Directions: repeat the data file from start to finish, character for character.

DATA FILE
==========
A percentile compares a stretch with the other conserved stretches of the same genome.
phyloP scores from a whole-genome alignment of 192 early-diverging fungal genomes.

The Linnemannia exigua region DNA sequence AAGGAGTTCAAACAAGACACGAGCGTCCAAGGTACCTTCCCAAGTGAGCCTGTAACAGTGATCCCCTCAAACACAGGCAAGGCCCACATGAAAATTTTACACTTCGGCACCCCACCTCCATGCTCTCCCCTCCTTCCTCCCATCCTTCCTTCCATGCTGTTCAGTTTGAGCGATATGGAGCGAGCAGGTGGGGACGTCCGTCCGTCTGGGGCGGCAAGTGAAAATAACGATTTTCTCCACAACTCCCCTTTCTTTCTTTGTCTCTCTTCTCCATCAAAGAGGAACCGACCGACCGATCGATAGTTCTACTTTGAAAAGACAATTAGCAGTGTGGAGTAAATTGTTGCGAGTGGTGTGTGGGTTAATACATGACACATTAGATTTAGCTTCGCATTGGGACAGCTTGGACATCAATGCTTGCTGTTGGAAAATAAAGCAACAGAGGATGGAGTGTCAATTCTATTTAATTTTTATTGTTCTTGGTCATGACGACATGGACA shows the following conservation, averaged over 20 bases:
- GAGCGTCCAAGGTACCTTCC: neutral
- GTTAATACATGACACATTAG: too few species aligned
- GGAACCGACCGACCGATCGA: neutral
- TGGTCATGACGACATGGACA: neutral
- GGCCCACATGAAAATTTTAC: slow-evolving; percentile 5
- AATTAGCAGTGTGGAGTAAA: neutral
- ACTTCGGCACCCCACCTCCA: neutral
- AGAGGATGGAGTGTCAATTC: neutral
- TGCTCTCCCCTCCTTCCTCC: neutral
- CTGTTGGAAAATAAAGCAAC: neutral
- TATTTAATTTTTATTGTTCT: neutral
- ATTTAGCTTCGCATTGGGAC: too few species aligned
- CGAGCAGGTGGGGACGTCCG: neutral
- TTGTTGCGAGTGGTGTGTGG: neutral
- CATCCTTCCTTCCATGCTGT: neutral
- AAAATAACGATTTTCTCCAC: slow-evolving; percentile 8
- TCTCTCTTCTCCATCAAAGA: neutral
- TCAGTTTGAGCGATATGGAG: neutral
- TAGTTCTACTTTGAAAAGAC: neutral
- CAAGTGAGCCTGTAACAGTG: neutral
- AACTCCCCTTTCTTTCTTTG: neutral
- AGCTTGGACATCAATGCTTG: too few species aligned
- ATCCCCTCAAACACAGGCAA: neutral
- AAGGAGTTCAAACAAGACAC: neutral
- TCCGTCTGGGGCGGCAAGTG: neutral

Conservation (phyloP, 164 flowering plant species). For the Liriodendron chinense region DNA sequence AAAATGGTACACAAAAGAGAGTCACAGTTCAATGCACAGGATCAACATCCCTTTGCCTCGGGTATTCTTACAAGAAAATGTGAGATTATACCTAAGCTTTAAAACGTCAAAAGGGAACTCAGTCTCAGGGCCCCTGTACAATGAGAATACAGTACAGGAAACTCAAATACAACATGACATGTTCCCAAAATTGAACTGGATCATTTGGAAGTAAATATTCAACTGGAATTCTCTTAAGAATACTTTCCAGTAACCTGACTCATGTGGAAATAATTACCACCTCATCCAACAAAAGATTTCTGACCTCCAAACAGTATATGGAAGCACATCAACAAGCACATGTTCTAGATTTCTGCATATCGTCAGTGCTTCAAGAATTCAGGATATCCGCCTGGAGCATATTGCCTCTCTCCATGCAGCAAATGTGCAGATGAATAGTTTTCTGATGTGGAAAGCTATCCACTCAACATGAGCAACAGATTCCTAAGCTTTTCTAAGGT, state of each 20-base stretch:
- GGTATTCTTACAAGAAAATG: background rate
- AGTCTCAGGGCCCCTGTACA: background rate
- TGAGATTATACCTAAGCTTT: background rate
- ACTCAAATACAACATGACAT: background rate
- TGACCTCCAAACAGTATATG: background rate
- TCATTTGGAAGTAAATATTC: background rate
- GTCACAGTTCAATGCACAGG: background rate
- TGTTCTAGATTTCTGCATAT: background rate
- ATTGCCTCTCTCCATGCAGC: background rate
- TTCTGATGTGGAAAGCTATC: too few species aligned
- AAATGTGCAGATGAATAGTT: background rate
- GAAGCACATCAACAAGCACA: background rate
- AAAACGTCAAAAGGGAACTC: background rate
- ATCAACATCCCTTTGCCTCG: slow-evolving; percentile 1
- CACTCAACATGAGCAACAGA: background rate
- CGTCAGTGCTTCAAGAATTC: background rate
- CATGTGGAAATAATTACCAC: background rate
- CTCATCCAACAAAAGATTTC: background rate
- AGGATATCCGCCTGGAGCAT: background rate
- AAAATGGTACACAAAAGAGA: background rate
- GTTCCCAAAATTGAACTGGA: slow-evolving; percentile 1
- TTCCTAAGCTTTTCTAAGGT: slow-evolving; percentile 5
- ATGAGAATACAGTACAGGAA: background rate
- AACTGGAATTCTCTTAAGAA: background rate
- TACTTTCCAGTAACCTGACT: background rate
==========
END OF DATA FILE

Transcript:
A percentile compares a stretch with the other conserved stretches of the same genome.
phyloP scores from a whole-genome alignment of 192 early-diverging fungal genomes.

The Linnemannia exigua region DNA sequence AAGGAGTTCAAACAAGACACGAGCGTCCAAGGTACCTTCCCAAGTGAGCCTGTAACAGTGATCCCCTCAAACACAGGCAAGGCCCACATGAAAATTTTACACTTCGGCACCCCACCTCCATGCTCTCCCCTCCTTCCTCCCATCCTTCCTTCCATGCTGTTCAGTTTGAGCGATATGGAGCGAGCAGGTGGGGACGTCCGTCCGTCTGGGGCGGCAAGTGAAAATAACGATTTTCTCCACAACTCCCCTTTCTTTCTTTGTCTCTCTTCTCCATCAAAGAGGAACCGACCGACCGATCGATAGTTCTACTTTGAAAAGACAATTAGCAGTGTGGAGTAAATTGTTGCGAGTGGTGTGTGGGTTAATACATGACACATTAGATTTAGCTTCGCATTGGGACAGCTTGGACATCAATGCTTGCTGTTGGAAAATAAAGCAACAGAGGATGGAGTGTCAATTCTATTTAATTTTTATTGTTCTTGGTCATGACGACATGGACA shows the following conservation, averaged over 20 bases:
- GAGCGTCCAAGGTACCTTCC: neutral
- GTTAATACATGACACATTAG: too few species aligned
- GGAACCGACCGACCGATCGA: neutral
- TGGTCATGACGACATGGACA: neutral
- GGCCCACATGAAAATTTTAC: slow-evolving; percentile 5
- AATTAGCAGTGTGGAGTAAA: neutral
- ACTTCGGCACCCCACCTCCA: neutral
- AGAGGATGGAGTGTCAATTC: neutral
- TGCTCTCCCCTCCTTCCTCC: neutral
- CTGTTGGAAAATAAAGCAAC: neutral
- TATTTAATTTTTATTGTTCT: neutral
- ATTTAGCTTCGCATTGGGAC: too few species aligned
- CGAGCAGGTGGGGACGTCCG: neutral
- TTGTTGCGAGTGGTGTGTGG: neutral
- CATCCTTCCTTCCATGCTGT: neutral
- AAAATAACGATTTTCTCCAC: slow-evolving; percentile 8
- TCTCTCTTCTCCATCAAAGA: neutral
- TCAGTTTGAGCGATATGGAG: neutral
- TAGTTCTACTTTGAAAAGAC: neutral
- CAAGTGAGCCTGTAACAGTG: neutral
- AACTCCCCTTTCTTTCTTTG: neutral
- AGCTTGGACATCAATGCTTG: too few species aligned
- ATCCCCTCAAACACAGGCAA: neutral
- AAGGAGTTCAAACAAGACAC: neutral
- TCCGTCTGGGGCGGCAAGTG: neutral

Conservation (phyloP, 164 flowering plant species). For the Liriodendron chinense region DNA sequence AAAATGGTACACAAAAGAGAGTCACAGTTCAATGCACAGGATCAACATCCCTTTGCCTCGGGTATTCTTACAAGAAAATGTGAGATTATACCTAAGCTTTAAAACGTCAAAAGGGAACTCAGTCTCAGGGCCCCTGTACAATGAGAATACAGTACAGGAAACTCAAATACAACATGACATGTTCCCAAAATTGAACTGGATCATTTGGAAGTAAATATTCAACTGGAATTCTCTTAAGAATACTTTCCAGTAACCTGACTCATGTGGAAATAATTACCACCTCATCCAACAAAAGATTTCTGACCTCCAAACAGTATATGGAAGCACATCAACAAGCACATGTTCTAGATTTCTGCATATCGTCAGTGCTTCAAGAATTCAGGATATCCGCCTGGAGCATATTGCCTCTCTCCATGCAGCAAATGTGCAGATGAATAGTTTTCTGATGTGGAAAGCTATCCACTCAACATGAGCAACAGATTCCTAAGCTTTTCTAAGGT, state of each 20-base stretch:
- GGTATTCTTACAAGAAAATG: background rate
- AGTCTCAGGGCCCCTGTACA: background rate
- TGAGATTATACCTAAGCTTT: background rate
- ACTCAAATACAACATGACAT: background rate
- TGACCTCCAAACAGTATATG: background rate
- TCATTTGGAAGTAAATATTC: background rate
- GTCACAGTTCAATGCACAGG: background rate
- TGTTCTAGATTTCTGCATAT: background rate
- ATTGCCTCTCTCCATGCAGC: background rate
- TTCTGATGTGGAAAGCTATC: too few species aligned
- AAATGTGCAGATGAATAGTT: background rate
- GAAGCACATCAACAAGCACA: background rate
- AAAACGTCAAAAGGGAACTC: background rate
- ATCAACATCCCTTTGCCTCG: slow-evolving; percentile 1
- CACTCAACATGAGCAACAGA: background rate
- CGTCAGTGCTTCAAGAATTC: background rate
- CATGTGGAAATAATTACCAC: background rate
- CTCATCCAACAAAAGATTTC: background rate
- AGGATATCCGCCTGGAGCAT: background rate
- AAAATGGTACACAAAAGAGA: background rate
- GTTCCCAAAATTGAACTGGA: slow-evolving; percentile 1
- TTCCTAAGCTTTTCTAAGGT: slow-evolving; percentile 5
- ATGAGAATACAGTACAGGAA: background rate
- AACTGGAATTCTCTTAAGAA: background rate
- TACTTTCCAGTAACCTGACT: background rate